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House labor committee advances plan to give all Minnesotans paid sick leave

St. Paul City Councilmember Rebecca Noecker tells the House Labor and Industry Finance and Policy Committee Jan. 17 how earned sick and safe time, as proposed in HF19, has helped her city. (Photo by Catherine Davis)
St. Paul City Councilmember Rebecca Noecker tells the House Labor and Industry Finance and Policy Committee Jan. 17 how earned sick and safe time, as proposed in HF19, has helped her city. (Photo by Catherine Davis)

Should employers be mandated to provide sick days for all workers in Minnesota? That was the issue up for debate in the House Labor and Industry Finance and Policy Committee Tuesday.

As of now, nearly two-thirds of Minnesota workers have access to paid sick time. If enacted, HF19 would extend this benefit to the rest of the workforce.

Following a spirited discussion, the bill was approved on an 8-5 party-line vote. Its next stop is the House Judiciary Finance and Civil Law Committee.

According to the bill’s sponsor, Rep. Liz Olson (DFL-Duluth), this measure is urgently needed.

“More than a third of working people in our state make the terrible choice between caring for themselves or loved ones in need, and loss of wages or even employment” because of the lack of paid sick leave, Olson said.

House Labor and Industry Finance and Policy Committee 1/17/23

As spelled out in the bill, all Minnesota workers would become eligible for what is termed “earned sick & safe time” upon logging 80 hours on the job. Paid sick time would be accrued at the rate of one hour for every 30 hours worked; up to 48 hours could be accrued per year. Any unused hours would be available to be rolled over to a new calendar year, with a maximum of 80 hours to be banked at any given time. These hours would be paid at the same rate as normal hours worked.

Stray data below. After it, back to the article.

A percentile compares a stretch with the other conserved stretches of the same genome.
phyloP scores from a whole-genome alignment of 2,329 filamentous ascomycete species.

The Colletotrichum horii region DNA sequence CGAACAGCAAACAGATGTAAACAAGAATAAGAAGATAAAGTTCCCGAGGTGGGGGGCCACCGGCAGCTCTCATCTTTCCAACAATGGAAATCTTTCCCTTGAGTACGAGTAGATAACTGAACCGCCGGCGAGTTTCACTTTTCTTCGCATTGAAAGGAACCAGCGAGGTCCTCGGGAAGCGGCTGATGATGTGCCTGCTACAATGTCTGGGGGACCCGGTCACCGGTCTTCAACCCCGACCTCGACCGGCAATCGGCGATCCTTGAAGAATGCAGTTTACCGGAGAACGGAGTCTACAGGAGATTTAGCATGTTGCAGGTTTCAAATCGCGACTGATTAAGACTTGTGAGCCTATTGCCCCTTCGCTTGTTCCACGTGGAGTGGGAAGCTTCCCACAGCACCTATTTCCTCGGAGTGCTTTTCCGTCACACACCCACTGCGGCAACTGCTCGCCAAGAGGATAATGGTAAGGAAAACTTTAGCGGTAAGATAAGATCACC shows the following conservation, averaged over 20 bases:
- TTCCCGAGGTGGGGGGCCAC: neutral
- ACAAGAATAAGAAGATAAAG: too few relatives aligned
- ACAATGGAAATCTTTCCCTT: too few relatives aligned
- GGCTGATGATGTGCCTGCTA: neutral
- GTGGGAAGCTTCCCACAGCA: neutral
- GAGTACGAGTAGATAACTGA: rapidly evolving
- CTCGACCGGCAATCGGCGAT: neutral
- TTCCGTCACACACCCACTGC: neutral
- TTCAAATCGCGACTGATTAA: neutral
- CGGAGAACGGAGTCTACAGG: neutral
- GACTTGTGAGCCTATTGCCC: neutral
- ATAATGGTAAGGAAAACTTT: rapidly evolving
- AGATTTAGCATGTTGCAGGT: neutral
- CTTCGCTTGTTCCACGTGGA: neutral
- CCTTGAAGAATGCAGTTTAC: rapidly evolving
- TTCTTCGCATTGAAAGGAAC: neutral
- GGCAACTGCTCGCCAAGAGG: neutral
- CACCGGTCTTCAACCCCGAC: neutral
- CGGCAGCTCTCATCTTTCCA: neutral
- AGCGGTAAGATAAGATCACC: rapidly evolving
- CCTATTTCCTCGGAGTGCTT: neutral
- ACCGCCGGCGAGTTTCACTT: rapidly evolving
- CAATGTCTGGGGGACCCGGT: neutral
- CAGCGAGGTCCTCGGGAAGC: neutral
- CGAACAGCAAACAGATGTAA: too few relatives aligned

Olson also noted that those numbers would be the floor and nothing in the bill would prohibit employers from offering more generous benefits to their workers.

Earned sick and safe time could be utilized by workers for multiple reasons. They include: needing treatment or care for physical or mental illness; absence owing to domestic abuse, sexual assault, or stalking; and quarantine due to exposure to an infectious disease. An employee could claim paid time off if these situations, applied to either themselves or to a family member.

The Department of Labor and Industry would be granted mechanisms for enforcement, most notably the ability to levy fines on employers who failed to abide by the terms of the proposed legislation. Penalties could be as high as $10,000 per violation.

Supporters of the measure painted the issue as one of fairness.

“No one should have to choose between their health and their paycheck,” Carla Gomez, a janitor with Local 26 of the Service Employees International Union, said through a translator. In her view, it is unfair that some people can stay home while sick and others cannot.

A major point of contention during the hearing was the potential impact of the bill on the economic fortunes of small businesses across the state.

“This will increase workforce challenges and increase costs for them,” said John Reynolds, state director for the National Federation of Independent Business. “There’s no pot of gold at these small businesses in the back room. A lot of them are stretched to the max after the last three years.”

His concerns were echoed by Joe Piket, a co-owner of two child care centers. Piket argued the proposal’s scope was too far-ranging, believing that earned sick and safe time should not be mandated for part-time workers, nor available for use under so many varied circumstances.

As many speakers pointed out, earned sick and safe time has already been passed in four municipalities – Minneapolis, St. Paul, Duluth, and Bloomington. Testimony from Rebecca Noecker, a St. Paul councilmember, highlighted the effects the policy has had since its passage in 2017.

“We have never looked back,” she said. She claimed the concerns expressed in the committee have not come to fruition and the policy has especially benefited front-line workers who live paycheck to paycheck.

Rep. Joe McDonald (R-Delano) took exception to several provisions of the bill, unsuccessfully offering four amendments. He proposed extending the benefit to only full-time employees; exempting businesses with fewer than 50 employees from the mandate; narrowing who an employee could consider as family when claiming time off; and instituting a maximum fine of $1,000 per violation.

The family member definition amendment failed on a split-voice vote; the others were all defeated via roll-call votes along party lines.

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